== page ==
First blood to England. There is a long, long way to go and plenty of time for Australia to respond on bigger stages than this, but yesterday in the opening encounter there was clear water between the sides.
In the long term it may come to mean nothing if Australia can somehow regroup, construct a more coherent strategy and rediscover the craft of batting. Eight months and 26 matches may not be enough for them to do so.
In the short term, England's win by 48 runs, adorned by a masterful exhibition of seam and swing bowling by Jimmy Anderson, gives them a splendid opportunity of qualifying for the later stages of the Champions Trophy. One more group victory, against either New Zealand or Sri Lanka, will probably be enough to take them into the semi-finals.
This was a ripping if not gripping win for England. Australia seem to have profound problems, and one in particular may be insurmountable. They are trying to ensure that their captain, Michael Clarke, is fit. He was badly missed yesterday, his back responding slowly to treatment in a London clinic.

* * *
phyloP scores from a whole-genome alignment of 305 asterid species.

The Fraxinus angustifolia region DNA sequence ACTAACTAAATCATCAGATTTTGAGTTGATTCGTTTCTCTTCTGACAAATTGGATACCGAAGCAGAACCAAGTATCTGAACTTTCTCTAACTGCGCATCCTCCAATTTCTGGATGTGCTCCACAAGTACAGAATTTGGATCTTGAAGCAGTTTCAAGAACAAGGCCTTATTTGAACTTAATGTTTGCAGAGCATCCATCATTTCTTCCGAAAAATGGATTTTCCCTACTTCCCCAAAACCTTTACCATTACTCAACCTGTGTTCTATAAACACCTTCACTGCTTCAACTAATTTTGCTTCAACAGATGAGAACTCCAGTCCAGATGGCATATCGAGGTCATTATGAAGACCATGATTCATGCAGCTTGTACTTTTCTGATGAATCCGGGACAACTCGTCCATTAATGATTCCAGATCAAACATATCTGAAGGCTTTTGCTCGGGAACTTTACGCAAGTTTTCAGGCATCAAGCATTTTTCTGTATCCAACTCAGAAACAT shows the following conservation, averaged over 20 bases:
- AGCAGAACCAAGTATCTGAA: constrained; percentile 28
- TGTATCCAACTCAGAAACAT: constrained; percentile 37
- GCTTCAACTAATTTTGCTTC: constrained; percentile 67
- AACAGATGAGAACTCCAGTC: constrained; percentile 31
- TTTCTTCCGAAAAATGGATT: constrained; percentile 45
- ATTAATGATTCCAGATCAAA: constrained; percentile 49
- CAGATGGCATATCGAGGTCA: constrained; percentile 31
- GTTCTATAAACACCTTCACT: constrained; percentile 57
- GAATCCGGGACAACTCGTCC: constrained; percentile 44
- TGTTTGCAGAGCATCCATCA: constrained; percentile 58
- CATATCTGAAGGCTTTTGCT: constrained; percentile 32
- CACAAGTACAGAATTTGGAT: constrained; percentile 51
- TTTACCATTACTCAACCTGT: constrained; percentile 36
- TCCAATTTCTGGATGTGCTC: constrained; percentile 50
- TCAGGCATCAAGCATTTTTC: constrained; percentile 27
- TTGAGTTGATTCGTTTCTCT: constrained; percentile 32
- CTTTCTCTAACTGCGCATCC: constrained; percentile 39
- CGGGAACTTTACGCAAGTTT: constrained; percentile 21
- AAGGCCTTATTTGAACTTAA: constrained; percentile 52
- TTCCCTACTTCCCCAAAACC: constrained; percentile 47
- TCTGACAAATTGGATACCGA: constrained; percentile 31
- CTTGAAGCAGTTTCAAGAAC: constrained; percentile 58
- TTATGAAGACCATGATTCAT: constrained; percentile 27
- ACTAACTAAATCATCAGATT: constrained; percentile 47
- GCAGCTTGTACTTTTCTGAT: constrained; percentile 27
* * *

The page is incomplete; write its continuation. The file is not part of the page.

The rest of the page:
Australia may dearly wish to win this competition for the third successive time, but not as much as they crave regaining the Ashes. To have the remotest hope of doing that they need Clarke to bat.
England produced a consummate bowling and fielding display defending a total of 269 for 6, which was short of what they ought to have made and what many observers, misreading the pitch, wrongly assumed would be insufficient.
If Anderson was exemplary and became England's leading wicket-taker in one-day internationals, then Stuart Broad was not far behind. While they created the template at the start of the innings, their colleagues followed it perfectly.
Tim Bresnan has rediscovered his zip since his elbow operation and all three fast bowlers produced a rigid accuracy and found movement that was absent when Australia bowled. James Tredwell, a late replacement for Graeme Swann, who awoke with a stiff back, lost nothing by comparison. For a man who has yet to take a first-class wicket this season he was masterful in his control.